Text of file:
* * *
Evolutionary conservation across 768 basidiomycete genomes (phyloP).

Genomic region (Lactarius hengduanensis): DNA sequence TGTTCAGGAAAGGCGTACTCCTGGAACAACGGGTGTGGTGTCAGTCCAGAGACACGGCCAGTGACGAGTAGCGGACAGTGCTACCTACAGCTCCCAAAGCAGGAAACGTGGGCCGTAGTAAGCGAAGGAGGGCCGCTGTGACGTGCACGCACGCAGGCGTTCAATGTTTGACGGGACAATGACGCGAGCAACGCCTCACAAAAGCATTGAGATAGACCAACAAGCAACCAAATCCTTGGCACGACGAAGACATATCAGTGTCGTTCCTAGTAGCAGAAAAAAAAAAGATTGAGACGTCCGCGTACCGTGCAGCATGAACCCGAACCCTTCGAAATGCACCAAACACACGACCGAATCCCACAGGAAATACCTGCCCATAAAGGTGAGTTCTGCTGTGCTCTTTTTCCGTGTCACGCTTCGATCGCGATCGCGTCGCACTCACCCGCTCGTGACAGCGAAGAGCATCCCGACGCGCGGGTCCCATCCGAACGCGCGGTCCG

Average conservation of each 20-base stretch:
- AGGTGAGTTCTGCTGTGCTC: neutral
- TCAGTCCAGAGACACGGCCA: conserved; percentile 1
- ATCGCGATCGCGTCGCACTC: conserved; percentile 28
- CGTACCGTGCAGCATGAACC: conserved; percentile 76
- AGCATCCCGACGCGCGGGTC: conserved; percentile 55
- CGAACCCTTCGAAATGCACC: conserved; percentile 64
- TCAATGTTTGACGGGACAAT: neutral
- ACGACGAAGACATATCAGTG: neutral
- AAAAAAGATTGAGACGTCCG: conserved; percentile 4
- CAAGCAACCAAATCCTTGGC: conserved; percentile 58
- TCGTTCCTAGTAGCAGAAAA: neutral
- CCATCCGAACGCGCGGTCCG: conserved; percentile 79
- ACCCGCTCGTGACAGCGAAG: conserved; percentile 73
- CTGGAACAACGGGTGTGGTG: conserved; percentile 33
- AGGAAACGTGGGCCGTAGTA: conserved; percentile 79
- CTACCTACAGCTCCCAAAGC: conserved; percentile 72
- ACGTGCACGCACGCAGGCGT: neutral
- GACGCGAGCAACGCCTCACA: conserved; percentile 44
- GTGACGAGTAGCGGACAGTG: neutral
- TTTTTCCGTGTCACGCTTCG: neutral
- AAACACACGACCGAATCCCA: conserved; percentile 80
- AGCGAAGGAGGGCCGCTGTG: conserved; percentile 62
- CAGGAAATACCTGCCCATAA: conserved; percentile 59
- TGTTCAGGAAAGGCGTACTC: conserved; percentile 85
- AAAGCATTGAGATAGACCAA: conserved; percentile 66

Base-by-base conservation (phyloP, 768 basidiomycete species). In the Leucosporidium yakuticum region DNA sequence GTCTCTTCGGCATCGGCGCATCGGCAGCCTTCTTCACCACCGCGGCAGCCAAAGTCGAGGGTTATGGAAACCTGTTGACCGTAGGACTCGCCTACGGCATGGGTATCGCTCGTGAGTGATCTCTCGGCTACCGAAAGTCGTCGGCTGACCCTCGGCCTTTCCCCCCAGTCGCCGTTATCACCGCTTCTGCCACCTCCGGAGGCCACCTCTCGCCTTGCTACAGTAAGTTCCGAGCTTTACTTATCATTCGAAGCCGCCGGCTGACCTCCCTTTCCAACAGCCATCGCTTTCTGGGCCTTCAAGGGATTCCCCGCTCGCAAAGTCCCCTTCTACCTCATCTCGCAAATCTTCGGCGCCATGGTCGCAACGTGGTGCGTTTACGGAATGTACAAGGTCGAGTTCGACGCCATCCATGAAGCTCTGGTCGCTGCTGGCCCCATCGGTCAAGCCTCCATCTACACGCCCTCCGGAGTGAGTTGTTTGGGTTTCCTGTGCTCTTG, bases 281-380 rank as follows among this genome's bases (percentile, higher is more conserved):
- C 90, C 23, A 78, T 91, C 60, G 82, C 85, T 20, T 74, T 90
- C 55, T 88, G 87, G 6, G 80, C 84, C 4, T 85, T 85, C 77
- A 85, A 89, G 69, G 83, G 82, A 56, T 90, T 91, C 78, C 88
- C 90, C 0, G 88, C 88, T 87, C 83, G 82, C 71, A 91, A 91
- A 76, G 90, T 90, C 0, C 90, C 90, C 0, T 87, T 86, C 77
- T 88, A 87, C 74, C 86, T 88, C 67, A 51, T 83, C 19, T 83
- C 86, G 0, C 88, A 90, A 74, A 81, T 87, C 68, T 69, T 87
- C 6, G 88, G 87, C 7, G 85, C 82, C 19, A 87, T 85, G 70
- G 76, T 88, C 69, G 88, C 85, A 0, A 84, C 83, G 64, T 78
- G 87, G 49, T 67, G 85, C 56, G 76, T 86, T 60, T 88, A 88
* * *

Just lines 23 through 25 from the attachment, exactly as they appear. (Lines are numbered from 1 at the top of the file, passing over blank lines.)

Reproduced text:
- TTTTTCCGTGTCACGCTTCG: neutral
- AAACACACGACCGAATCCCA: conserved; percentile 80
- AGCGAAGGAGGGCCGCTGTG: conserved; percentile 62